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United we stand: Sakho

Ribeirao Preto: France defender Mamadou Sakho and teammates will be filled with “rage” when they take on Germany in the World Cup quarter finals.

Not because they have anything personal against the Germans, but because they are still feeling the anger and desperation after barely qualifying for the tournament in Brazil.

Sakho has been France’s vice-captain since the second leg of the World Cup play-offs against Ukraine. With the team trailing 0-2 after a dire performance in Kiev, Sakho scored in a 3-0 win, and his passionate performance sparked a remarkable turnaround.

Since then, France are unbeaten in eight games and have kept six clean sheets.

“Of course, I still have the rage inside me from that game,” the Liverpool defender said yesterday.

“We all have a little bit of that rage inside of us.”

France are vastly more inexperienced than Germany, who has reached at least the semi-finals of each major competition since the 2008 European Championship. By contrast, France are rebuilding and have not reached any semi-final since the 2006 World Cup.

But several fresh talents have revamped the national team which only has two regular starters older than 29.

“We’re a very young team with new players,” Sakho said. “We’ve instilled a new spirit into the teamů United we stand,” off the pitch, first of all and it reflects on the pitch.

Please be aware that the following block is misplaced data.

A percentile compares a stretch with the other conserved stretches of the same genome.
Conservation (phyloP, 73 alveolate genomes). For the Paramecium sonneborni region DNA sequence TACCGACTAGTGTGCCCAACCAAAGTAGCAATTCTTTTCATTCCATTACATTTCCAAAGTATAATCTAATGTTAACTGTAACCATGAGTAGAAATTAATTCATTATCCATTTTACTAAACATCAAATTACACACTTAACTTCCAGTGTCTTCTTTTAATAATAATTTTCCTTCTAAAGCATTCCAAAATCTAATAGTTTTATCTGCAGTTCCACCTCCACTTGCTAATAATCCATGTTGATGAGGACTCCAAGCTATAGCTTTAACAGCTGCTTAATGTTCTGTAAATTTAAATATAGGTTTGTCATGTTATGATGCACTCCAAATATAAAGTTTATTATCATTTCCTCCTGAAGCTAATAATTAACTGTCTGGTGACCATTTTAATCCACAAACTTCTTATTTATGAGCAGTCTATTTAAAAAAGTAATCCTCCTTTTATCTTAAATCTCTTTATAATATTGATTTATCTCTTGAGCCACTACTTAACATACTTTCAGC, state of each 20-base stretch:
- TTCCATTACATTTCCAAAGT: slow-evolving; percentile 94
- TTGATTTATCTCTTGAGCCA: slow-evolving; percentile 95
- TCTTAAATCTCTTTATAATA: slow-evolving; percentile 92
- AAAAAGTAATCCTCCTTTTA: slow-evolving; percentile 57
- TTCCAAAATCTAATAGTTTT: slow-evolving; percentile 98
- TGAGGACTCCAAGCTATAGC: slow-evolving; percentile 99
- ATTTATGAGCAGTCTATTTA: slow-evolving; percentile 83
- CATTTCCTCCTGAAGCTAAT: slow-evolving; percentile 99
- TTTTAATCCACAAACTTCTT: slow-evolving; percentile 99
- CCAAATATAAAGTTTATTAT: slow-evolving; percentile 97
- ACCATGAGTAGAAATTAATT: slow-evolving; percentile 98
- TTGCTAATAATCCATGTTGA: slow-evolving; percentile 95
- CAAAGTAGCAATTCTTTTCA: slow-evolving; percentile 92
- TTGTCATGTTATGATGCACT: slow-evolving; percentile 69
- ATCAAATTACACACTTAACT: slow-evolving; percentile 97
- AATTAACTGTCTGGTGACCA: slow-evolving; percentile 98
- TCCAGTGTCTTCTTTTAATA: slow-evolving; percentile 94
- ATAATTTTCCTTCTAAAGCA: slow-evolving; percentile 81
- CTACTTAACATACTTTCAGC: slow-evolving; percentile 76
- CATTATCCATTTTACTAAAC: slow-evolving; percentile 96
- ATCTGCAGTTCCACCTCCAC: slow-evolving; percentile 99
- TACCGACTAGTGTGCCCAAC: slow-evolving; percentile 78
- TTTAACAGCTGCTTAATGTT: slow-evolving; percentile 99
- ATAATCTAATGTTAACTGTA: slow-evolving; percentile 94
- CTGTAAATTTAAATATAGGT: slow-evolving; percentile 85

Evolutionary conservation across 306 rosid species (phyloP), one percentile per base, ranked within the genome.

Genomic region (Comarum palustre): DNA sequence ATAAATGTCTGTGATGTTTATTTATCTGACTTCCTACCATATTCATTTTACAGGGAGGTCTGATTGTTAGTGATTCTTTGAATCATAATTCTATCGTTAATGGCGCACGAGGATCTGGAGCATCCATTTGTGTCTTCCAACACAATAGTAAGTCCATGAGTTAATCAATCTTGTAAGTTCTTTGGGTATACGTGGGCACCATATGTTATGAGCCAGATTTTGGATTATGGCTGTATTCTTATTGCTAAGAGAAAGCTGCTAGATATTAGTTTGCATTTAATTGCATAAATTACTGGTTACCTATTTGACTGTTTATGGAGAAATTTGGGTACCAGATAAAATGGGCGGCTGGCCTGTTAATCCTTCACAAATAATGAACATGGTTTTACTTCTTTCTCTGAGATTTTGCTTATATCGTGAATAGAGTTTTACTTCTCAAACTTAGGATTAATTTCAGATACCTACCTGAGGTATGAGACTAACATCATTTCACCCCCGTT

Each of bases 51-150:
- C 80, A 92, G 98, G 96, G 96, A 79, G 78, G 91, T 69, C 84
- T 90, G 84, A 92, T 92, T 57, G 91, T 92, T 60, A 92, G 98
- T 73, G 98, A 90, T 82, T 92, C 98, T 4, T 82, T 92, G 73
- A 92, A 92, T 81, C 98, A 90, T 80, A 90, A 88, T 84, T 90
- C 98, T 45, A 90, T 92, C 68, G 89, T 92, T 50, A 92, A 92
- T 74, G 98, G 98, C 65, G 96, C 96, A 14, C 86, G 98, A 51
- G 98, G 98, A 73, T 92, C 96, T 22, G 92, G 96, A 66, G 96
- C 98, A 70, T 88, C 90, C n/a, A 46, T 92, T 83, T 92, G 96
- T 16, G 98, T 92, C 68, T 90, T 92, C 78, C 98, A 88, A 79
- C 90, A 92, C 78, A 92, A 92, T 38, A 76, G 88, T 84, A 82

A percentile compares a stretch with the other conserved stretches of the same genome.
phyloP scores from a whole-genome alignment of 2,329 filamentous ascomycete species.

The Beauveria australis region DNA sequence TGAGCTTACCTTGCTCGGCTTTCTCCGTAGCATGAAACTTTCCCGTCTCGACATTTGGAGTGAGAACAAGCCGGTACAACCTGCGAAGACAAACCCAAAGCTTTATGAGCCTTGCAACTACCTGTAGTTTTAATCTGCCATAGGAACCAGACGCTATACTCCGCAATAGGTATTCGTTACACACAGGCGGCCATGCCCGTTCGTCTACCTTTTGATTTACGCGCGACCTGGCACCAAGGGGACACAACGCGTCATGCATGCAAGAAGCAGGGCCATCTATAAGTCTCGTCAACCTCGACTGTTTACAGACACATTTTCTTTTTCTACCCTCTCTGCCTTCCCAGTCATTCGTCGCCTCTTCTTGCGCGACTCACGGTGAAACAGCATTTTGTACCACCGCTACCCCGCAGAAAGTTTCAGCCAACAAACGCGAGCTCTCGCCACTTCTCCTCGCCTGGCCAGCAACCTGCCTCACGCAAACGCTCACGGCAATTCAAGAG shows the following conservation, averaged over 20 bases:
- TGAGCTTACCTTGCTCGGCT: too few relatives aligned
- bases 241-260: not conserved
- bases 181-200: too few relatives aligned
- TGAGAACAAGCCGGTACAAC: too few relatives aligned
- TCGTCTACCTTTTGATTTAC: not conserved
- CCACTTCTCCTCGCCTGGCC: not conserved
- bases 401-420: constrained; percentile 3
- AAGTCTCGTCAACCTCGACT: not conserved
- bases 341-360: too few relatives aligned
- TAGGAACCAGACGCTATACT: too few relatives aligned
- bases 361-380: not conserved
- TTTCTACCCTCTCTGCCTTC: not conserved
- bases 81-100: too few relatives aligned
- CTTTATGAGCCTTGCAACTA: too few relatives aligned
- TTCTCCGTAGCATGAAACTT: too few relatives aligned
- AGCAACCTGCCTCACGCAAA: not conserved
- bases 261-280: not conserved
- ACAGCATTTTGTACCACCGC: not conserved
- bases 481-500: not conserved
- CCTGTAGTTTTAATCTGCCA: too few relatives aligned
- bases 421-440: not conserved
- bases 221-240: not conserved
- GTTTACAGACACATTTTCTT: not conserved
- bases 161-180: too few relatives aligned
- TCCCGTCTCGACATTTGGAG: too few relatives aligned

“We know that Germany is a big team, a big football nation,” Sakho added. “But we’re also very good and I believe in us.”

At 24 years old, Sakho is the oldest of France’s new generation and has played 22 times for his country. He was rested against Nigeria after failing to shake of a left hamstring injury but is fit again to face Germany on Friday at Maracana.

Besides Sakho, Paul Pogba has established himself in midfield and Raphael Varane has done likewise in central defence.

Meanwhile, Antoine Griezmann has confidently replaced winger Franck Ribery, who was injured before the tournament.

But unlike before, all the players mingle and there is no generational conflict within the squad.

“Everyone sits together at the dinner table, there’s no difference,” Sakho said.

“After the meal last night eight of us stayed at the table to talk about football and about life in general. It was brilliant.”

Some change from Euro 2012, when players formed cliques and went straight to their rooms after finishing their meals. It was even worse at the 2010 World Cup, where they were united but only because they went on strike and refused to train after one of their teammates was sent home.